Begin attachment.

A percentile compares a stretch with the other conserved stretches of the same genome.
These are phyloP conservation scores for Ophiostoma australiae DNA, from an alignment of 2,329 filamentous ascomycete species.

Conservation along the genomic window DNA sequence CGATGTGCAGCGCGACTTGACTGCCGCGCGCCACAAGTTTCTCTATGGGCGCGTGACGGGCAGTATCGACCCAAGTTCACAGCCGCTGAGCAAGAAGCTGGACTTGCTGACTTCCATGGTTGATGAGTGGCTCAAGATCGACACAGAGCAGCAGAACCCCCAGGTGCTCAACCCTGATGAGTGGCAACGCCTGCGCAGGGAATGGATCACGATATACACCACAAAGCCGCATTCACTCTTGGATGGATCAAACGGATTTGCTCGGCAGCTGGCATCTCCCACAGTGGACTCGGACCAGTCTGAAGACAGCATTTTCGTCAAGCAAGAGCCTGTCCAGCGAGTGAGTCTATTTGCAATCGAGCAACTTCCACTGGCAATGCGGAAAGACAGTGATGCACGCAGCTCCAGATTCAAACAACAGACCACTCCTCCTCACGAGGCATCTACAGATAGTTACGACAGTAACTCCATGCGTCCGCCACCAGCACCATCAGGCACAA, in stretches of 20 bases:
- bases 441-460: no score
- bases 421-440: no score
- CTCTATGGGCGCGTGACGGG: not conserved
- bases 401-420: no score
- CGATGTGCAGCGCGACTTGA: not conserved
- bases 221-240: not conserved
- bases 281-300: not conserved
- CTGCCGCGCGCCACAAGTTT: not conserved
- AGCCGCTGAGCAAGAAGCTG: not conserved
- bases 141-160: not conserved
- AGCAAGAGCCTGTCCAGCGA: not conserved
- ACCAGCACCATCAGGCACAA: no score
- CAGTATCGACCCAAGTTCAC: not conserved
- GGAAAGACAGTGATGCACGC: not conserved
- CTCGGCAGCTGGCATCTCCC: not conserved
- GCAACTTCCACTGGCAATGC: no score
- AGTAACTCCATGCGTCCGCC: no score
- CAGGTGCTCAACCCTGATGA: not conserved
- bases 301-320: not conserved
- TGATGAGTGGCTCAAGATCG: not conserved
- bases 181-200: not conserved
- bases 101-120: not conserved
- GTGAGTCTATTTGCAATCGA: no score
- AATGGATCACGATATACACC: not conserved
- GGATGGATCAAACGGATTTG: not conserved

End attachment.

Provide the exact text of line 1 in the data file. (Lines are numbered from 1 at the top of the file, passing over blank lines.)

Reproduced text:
A percentile compares a stretch with the other conserved stretches of the same genome.